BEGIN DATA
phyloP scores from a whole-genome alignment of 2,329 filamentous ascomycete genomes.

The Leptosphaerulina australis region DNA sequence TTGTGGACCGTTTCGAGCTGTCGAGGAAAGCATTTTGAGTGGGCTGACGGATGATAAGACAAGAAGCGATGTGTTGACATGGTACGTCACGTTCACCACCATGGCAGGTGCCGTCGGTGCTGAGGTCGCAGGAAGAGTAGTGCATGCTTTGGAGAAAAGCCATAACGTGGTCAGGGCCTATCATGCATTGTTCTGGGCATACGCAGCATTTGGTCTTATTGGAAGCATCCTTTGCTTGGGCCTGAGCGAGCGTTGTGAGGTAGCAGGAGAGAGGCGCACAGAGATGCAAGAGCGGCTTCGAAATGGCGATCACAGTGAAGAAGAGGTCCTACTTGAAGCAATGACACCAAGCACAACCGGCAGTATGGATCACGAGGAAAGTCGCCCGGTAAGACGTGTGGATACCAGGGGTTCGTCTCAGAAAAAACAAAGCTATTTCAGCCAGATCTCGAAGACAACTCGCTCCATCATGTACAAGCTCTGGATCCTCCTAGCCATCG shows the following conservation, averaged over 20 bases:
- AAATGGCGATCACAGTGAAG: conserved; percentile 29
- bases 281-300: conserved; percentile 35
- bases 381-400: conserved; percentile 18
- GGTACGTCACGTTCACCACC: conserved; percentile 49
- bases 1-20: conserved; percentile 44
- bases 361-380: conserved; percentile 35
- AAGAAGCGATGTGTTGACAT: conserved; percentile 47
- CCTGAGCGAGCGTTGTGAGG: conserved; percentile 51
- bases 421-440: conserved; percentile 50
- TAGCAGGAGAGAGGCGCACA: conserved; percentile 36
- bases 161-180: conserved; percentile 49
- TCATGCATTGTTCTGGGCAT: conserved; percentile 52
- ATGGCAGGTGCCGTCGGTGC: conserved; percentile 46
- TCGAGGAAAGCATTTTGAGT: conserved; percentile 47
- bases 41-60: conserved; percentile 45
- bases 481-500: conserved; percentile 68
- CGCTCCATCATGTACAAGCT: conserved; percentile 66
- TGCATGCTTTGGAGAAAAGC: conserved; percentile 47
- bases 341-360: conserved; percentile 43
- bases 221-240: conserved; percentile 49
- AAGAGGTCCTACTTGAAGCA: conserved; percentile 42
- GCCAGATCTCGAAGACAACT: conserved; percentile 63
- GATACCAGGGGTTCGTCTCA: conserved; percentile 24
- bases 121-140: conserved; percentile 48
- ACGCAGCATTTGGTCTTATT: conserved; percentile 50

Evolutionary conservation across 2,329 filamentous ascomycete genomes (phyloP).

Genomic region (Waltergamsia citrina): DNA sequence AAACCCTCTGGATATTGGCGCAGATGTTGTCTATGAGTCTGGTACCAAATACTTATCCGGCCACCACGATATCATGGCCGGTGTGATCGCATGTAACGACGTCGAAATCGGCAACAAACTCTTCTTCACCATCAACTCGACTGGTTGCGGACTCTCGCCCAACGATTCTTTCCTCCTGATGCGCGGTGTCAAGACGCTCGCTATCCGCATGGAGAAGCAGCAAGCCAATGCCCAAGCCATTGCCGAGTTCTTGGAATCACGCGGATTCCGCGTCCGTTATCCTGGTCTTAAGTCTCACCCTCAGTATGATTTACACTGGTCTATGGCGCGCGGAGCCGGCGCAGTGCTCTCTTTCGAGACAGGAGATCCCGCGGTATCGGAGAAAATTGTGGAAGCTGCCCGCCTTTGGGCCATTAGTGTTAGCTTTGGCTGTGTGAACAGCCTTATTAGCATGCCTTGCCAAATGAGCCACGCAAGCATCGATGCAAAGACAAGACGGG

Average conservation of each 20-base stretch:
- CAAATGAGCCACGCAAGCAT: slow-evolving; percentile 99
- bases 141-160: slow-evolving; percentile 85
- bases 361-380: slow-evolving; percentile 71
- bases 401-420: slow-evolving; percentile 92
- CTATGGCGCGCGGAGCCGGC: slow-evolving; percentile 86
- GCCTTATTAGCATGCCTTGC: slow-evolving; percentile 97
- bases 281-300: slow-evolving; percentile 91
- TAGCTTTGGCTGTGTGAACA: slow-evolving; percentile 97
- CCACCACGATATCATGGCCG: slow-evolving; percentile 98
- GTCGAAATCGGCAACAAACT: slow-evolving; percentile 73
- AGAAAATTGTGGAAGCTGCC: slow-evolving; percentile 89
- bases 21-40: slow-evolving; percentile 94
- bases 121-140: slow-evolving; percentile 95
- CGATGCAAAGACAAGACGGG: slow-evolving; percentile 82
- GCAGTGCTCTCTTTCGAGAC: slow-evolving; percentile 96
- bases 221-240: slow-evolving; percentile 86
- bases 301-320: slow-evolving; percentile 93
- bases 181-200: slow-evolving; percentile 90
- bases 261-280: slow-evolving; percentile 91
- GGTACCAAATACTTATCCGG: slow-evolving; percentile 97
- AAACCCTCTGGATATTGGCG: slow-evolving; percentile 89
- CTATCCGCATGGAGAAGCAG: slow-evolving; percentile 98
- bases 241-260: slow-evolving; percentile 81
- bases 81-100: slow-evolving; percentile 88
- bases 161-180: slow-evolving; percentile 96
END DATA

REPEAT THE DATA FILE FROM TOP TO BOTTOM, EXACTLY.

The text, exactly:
phyloP scores from a whole-genome alignment of 2,329 filamentous ascomycete genomes.

The Leptosphaerulina australis region DNA sequence TTGTGGACCGTTTCGAGCTGTCGAGGAAAGCATTTTGAGTGGGCTGACGGATGATAAGACAAGAAGCGATGTGTTGACATGGTACGTCACGTTCACCACCATGGCAGGTGCCGTCGGTGCTGAGGTCGCAGGAAGAGTAGTGCATGCTTTGGAGAAAAGCCATAACGTGGTCAGGGCCTATCATGCATTGTTCTGGGCATACGCAGCATTTGGTCTTATTGGAAGCATCCTTTGCTTGGGCCTGAGCGAGCGTTGTGAGGTAGCAGGAGAGAGGCGCACAGAGATGCAAGAGCGGCTTCGAAATGGCGATCACAGTGAAGAAGAGGTCCTACTTGAAGCAATGACACCAAGCACAACCGGCAGTATGGATCACGAGGAAAGTCGCCCGGTAAGACGTGTGGATACCAGGGGTTCGTCTCAGAAAAAACAAAGCTATTTCAGCCAGATCTCGAAGACAACTCGCTCCATCATGTACAAGCTCTGGATCCTCCTAGCCATCG shows the following conservation, averaged over 20 bases:
- AAATGGCGATCACAGTGAAG: conserved; percentile 29
- bases 281-300: conserved; percentile 35
- bases 381-400: conserved; percentile 18
- GGTACGTCACGTTCACCACC: conserved; percentile 49
- bases 1-20: conserved; percentile 44
- bases 361-380: conserved; percentile 35
- AAGAAGCGATGTGTTGACAT: conserved; percentile 47
- CCTGAGCGAGCGTTGTGAGG: conserved; percentile 51
- bases 421-440: conserved; percentile 50
- TAGCAGGAGAGAGGCGCACA: conserved; percentile 36
- bases 161-180: conserved; percentile 49
- TCATGCATTGTTCTGGGCAT: conserved; percentile 52
- ATGGCAGGTGCCGTCGGTGC: conserved; percentile 46
- TCGAGGAAAGCATTTTGAGT: conserved; percentile 47
- bases 41-60: conserved; percentile 45
- bases 481-500: conserved; percentile 68
- CGCTCCATCATGTACAAGCT: conserved; percentile 66
- TGCATGCTTTGGAGAAAAGC: conserved; percentile 47
- bases 341-360: conserved; percentile 43
- bases 221-240: conserved; percentile 49
- AAGAGGTCCTACTTGAAGCA: conserved; percentile 42
- GCCAGATCTCGAAGACAACT: conserved; percentile 63
- GATACCAGGGGTTCGTCTCA: conserved; percentile 24
- bases 121-140: conserved; percentile 48
- ACGCAGCATTTGGTCTTATT: conserved; percentile 50

Evolutionary conservation across 2,329 filamentous ascomycete genomes (phyloP).

Genomic region (Waltergamsia citrina): DNA sequence AAACCCTCTGGATATTGGCGCAGATGTTGTCTATGAGTCTGGTACCAAATACTTATCCGGCCACCACGATATCATGGCCGGTGTGATCGCATGTAACGACGTCGAAATCGGCAACAAACTCTTCTTCACCATCAACTCGACTGGTTGCGGACTCTCGCCCAACGATTCTTTCCTCCTGATGCGCGGTGTCAAGACGCTCGCTATCCGCATGGAGAAGCAGCAAGCCAATGCCCAAGCCATTGCCGAGTTCTTGGAATCACGCGGATTCCGCGTCCGTTATCCTGGTCTTAAGTCTCACCCTCAGTATGATTTACACTGGTCTATGGCGCGCGGAGCCGGCGCAGTGCTCTCTTTCGAGACAGGAGATCCCGCGGTATCGGAGAAAATTGTGGAAGCTGCCCGCCTTTGGGCCATTAGTGTTAGCTTTGGCTGTGTGAACAGCCTTATTAGCATGCCTTGCCAAATGAGCCACGCAAGCATCGATGCAAAGACAAGACGGG

Average conservation of each 20-base stretch:
- CAAATGAGCCACGCAAGCAT: slow-evolving; percentile 99
- bases 141-160: slow-evolving; percentile 85
- bases 361-380: slow-evolving; percentile 71
- bases 401-420: slow-evolving; percentile 92
- CTATGGCGCGCGGAGCCGGC: slow-evolving; percentile 86
- GCCTTATTAGCATGCCTTGC: slow-evolving; percentile 97
- bases 281-300: slow-evolving; percentile 91
- TAGCTTTGGCTGTGTGAACA: slow-evolving; percentile 97
- CCACCACGATATCATGGCCG: slow-evolving; percentile 98
- GTCGAAATCGGCAACAAACT: slow-evolving; percentile 73
- AGAAAATTGTGGAAGCTGCC: slow-evolving; percentile 89
- bases 21-40: slow-evolving; percentile 94
- bases 121-140: slow-evolving; percentile 95
- CGATGCAAAGACAAGACGGG: slow-evolving; percentile 82
- GCAGTGCTCTCTTTCGAGAC: slow-evolving; percentile 96
- bases 221-240: slow-evolving; percentile 86
- bases 301-320: slow-evolving; percentile 93
- bases 181-200: slow-evolving; percentile 90
- bases 261-280: slow-evolving; percentile 91
- GGTACCAAATACTTATCCGG: slow-evolving; percentile 97
- AAACCCTCTGGATATTGGCG: slow-evolving; percentile 89
- CTATCCGCATGGAGAAGCAG: slow-evolving; percentile 98
- bases 241-260: slow-evolving; percentile 81
- bases 81-100: slow-evolving; percentile 88
- bases 161-180: slow-evolving; percentile 96